The social networking game is all about scale. There are so many apps now on Facebook alone, nearly 16,000, that it is nearly impossible to get noticed unless you are already part of one of the bigger app companies. Cross promotion between apps is the key. Some of the largest app companies like Slide or RockYou, for instance, typically charge 50 cents per install to distribute apps from smaller developers across their users. But now we are beginning to see networks starting to form across specific application genres.
In the social gaming category alone, a battle is brewing between the Social Gaming Network (SGN) and Zynga. Tomorrow, both will launch separate developer platforms for other gaming applications. (Info here for SGN developers, here for Zynga developers). The appeal to smaller social game developers is similar: join one of the gaming networks and see your game promoted on the toolbar or gaming page when people are playing other games in the network. Fred Wilson, the partner at Union Square Ventures, who invested in Zynga, explains to me:
It is the exact same value proposition why you would want to build your app on Facebook as opposed to the Web. You can rapidly develop an audience. It is access to audience and monetization.
Both companies have varying claims as to how large their audiences actually are. SGN CEO Shervin Pishevar says, “We are able to promote the developers’ games across millions of users and 700 million pageviews a month.” SGN’s most popular games on Facebook and its own site are Warbook, Street Race, and Fight Club. Zynga, for its part claims 1.3 million daily active users across Facebook, Bebo, Meebo, and Friendster. It’s most popular game is Texas Hold’Em poker (with 609,000 daily active users in Facebook alone), followed by Blackjack, Attack!, Scramble, and Sea Wars. At least on Facebook, it appears that Zynga has more daily active users. (See Zynga Facebook stats here and SGN Facebook stats here).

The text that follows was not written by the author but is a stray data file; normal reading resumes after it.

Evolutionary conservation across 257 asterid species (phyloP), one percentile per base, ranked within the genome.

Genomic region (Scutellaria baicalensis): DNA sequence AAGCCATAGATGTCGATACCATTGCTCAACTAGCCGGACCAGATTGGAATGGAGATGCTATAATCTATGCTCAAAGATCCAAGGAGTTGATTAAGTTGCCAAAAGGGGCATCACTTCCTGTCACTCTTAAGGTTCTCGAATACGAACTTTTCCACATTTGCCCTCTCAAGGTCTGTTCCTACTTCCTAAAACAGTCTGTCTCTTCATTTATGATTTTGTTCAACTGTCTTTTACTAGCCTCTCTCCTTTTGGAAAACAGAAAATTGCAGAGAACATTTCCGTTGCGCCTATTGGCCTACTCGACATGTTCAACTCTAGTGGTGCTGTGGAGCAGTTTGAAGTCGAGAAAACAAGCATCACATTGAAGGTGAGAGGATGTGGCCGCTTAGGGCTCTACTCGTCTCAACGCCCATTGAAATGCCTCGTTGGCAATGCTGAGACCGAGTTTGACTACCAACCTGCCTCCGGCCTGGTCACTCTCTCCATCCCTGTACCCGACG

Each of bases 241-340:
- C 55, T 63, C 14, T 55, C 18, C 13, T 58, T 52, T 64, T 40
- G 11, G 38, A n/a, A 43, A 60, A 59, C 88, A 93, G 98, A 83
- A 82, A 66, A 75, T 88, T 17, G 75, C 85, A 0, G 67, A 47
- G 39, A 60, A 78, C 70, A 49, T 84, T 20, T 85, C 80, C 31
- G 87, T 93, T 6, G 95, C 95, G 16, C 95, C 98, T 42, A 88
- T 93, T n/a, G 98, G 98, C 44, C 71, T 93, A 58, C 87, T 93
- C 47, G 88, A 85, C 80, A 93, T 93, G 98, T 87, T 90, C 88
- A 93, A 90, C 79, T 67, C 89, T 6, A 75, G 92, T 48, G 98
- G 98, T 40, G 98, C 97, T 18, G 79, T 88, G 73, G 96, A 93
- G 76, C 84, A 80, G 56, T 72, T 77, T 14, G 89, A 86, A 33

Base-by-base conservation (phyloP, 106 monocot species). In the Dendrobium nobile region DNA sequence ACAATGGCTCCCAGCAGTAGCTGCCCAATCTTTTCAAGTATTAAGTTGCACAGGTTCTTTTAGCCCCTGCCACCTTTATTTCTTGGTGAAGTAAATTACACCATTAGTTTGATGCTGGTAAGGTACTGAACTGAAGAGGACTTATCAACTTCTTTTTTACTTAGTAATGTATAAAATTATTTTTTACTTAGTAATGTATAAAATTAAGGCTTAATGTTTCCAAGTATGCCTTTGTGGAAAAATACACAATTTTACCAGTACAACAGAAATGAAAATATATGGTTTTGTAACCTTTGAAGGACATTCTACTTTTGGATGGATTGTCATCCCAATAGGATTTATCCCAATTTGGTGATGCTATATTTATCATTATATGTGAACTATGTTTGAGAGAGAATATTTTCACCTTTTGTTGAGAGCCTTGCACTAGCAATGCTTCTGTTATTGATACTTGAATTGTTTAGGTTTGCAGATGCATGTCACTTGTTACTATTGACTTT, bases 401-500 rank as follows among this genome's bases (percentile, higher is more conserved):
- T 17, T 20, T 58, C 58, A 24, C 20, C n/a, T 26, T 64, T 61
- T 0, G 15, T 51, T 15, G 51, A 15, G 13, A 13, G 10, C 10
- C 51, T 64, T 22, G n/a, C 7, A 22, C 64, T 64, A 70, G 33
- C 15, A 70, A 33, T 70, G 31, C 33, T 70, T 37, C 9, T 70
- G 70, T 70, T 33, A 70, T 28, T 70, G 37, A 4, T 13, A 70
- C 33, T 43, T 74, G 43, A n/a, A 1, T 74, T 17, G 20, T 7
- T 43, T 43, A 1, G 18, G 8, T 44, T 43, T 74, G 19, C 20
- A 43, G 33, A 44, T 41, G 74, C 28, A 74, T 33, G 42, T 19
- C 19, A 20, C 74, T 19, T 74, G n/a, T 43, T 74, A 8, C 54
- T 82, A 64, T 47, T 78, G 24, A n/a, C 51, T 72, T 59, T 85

Zynga, I have learned, has also recently acquired two smaller gaming developers: one is behind the CLZ group of apps, which have 365,000 daily active users, and the developers behind the Superheros app (34,000 daily active users). The company is also trying to avoid the as-yet-unresolved fate of Scrabulous, a Facebook game that is being threatened to be shut down because it is a copy of Scrabble. Zynga recently renamed one of its games Sea Wars from Battleship. (Guess what game it is based on?). Attack! is similar to Risk, and Scramble is a digital version of Boggle. So there still might be some issues there.
Later tonight, SGN will launch a set of APIs for developers and its Gaming Hub application on Facebook, which will attempt to create a “gaming graph” that connects you to other games in the hub, particularly the ones your friends are playing. Joining the hub will let Facebook members keep track of what their friends are playing, their high scores, and will move all game-related feeds from their profile pages to the hub. Explains Pishevar:
What is annoying is there is a lot of noise on people’s profiles. That gaming graph belongs inside the gaming hub. It is a portal to all your games.
The gaming hub will also eventually become a mini ad network for games, although not at launch. Zynga, on the other hand, will have advertising baked into its hub, splitting any ad revenues with game developers. But the ads will be secondary to the cross-promotion.
So game developers will have to decide whether to go it alone, join one of the gaming hubs, or join both. May the best hub win.